Guest Post – Matthew Sanborn Smith

Cover art copyright © 2014 Galen Dara

Cover art copyright © 2014 Galen Dara

Cerberus co-writer and fellow creator of the weird, the macabre, and the fantastic, Matthew Sanborn Smith, has some big news about a short story collection he wants to let you know about, and as an added bonus, he’s letting me share one of those stories here today. You can find the collection at Amazon, right now. Take it away, Matt!

Thanks, Dan, for letting me hang out here today. The Dritty Doesen is my first collection, and it’s packed high with my least reasonable stories, as you’re about to discover with this sample story. The collection contains this and eleven more stories with behind the scenes looks at how each of them came into being. I’m even throwing in a stunning cover by the talented Galen Dara! Enjoy!



When Martin’s head began to split he suspected a problem. In his blastroom he first noticed the sudden middle part in his hair and wondered if his mirror software had gone buggy. Then he felt a little furrow going down the center of his scalp. He couldn’t recall anything special earlier, like a sudden axe to the head. Then again, it was the nature of such a trauma that he might forget it.

“Hugh?” he asked, for that was what he called his house, “Did I get hit in the head with an axe or something today?”

“Not that I know of,” Hugh said. “Although you were out for a couple of hours. I don’t trust my remotes with my money.”

“Hmm,” Martin said. “Hmm. Hmm. Hmm.” He’d been for lunch with his fresh new sister/self, Martina. But a lunchtime axe to the head would have been fully healed by now.

“Speaking of money,” he asked Hugh, “Any activity on my account today to, say, emergency medical nodes?”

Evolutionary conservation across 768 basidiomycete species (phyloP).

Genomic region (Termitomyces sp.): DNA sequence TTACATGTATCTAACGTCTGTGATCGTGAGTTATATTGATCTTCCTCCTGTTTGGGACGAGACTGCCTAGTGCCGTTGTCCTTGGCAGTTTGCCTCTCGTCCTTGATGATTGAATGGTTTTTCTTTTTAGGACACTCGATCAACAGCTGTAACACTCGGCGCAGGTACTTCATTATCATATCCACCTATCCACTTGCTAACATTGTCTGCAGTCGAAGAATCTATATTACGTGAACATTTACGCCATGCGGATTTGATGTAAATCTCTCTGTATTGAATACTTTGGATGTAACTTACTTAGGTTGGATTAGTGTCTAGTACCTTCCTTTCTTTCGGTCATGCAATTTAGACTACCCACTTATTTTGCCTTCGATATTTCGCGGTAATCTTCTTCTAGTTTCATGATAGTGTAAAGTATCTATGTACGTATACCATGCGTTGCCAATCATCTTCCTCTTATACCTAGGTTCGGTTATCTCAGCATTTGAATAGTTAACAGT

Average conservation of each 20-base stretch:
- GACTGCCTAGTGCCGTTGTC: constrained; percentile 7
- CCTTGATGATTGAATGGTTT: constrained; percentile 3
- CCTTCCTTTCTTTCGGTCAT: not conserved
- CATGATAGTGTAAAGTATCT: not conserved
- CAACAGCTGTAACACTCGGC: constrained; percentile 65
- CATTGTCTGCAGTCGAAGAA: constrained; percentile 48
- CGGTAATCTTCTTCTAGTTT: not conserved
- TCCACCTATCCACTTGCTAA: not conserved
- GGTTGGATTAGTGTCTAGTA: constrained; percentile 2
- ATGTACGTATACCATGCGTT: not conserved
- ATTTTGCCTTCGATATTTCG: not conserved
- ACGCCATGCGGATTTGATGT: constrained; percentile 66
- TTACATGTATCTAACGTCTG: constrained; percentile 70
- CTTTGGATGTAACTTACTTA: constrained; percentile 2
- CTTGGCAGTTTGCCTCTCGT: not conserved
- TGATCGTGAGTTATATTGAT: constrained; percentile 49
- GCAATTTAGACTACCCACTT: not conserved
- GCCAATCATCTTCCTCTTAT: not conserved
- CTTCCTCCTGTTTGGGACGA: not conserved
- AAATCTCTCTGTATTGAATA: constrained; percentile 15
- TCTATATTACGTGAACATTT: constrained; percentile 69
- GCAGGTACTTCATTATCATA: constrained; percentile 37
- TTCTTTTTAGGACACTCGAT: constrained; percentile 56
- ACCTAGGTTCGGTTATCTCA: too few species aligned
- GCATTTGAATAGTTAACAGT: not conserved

“Nope. Lunch, a couple hundred smalltalk subscriptions. Your soul scrubbing just got billed today.”

“Psych diagnostic?”

“Gimme a sec. Nothing beyond the normal litany of mental problems.”

“All right. It’s probably nothing. I imagine it’ll be gone in the morning.” With a nod from Martin, Hugh blasted his body clean of debris to the molecular level. Martin’s teeth brushed each other and he crawled into the massive vagina at the end of the hall. He attached the floppy nozzle to his umbilicus, curled up in the enormous genetic replica of his mother’s womb and drifted securely off to sleep.

He’d forgotten all about it the next morning, recapping the latest installments of his serial dreams. His humiliation at being naked in public was totally tamped by that pop-up promo for his upcoming Dadaist dream. He’d have to pay his super-ego corporation to lose the ad, but the shame would be worth it.

Everything looked out of joint this morning. Might have been the Dada leaking into his consciousness. Martin squeezed the sides of his umbilical nozzle and it popped out, draining it’s Wharton’s nut butter on the floor. On his way out, his head jerked back, caught on the wall of his mother’s cervix.

“What the hell?” He felt up there and discovered something like . . . like antlers springing from his head. He ducked and looked up, saw the bleeding tear in the flesh. “Sorry, Ma,” he said, though no one but Hugh and his twenty-seven life-followers heard him. “A little ‘Gina Spackle will fix that right up,” he assured her. He tried to cover his antlers with his arms and backed out slowly.

Martin went directly to the blastroom. “Oh, jeez,” he said, as his mirror coalesced. Not only did he have antlers but the split in his hairline had become a split in his head. He was cleaved down to the bridges of his nose. No wonder things looked so strange. His eyes strayed far enough from each other that his stereoscopic vision was just plain scopic.



“Do I look strange to you?”

“Now that you mention it.”

“What’s going on here? Did I pick up some kind of sensually transmitted disease from Martina?”

“Let me see. Chin up.” While Hugh checked, Martin touched his tips. A ten-pointer, not far enough along to feel proud, but he should probably make time to find a mate.

“Hmm,” Hugh finally said. “Seems your mind is at war with itself. That explains the graphic metaphor of your cloven head.”

“What about the antlers?”

“They’re bone. On the outside. On the inside they’re brain.”

“Brain? That’s a bloody inefficient way to run a brain.”

“Tell me about it. Only the right side is stupid enough to think it’s a good idea. See how it’s a little further along? The left side is merely stupid enough to copy the right.”

“That’s swell. What do I do about it?”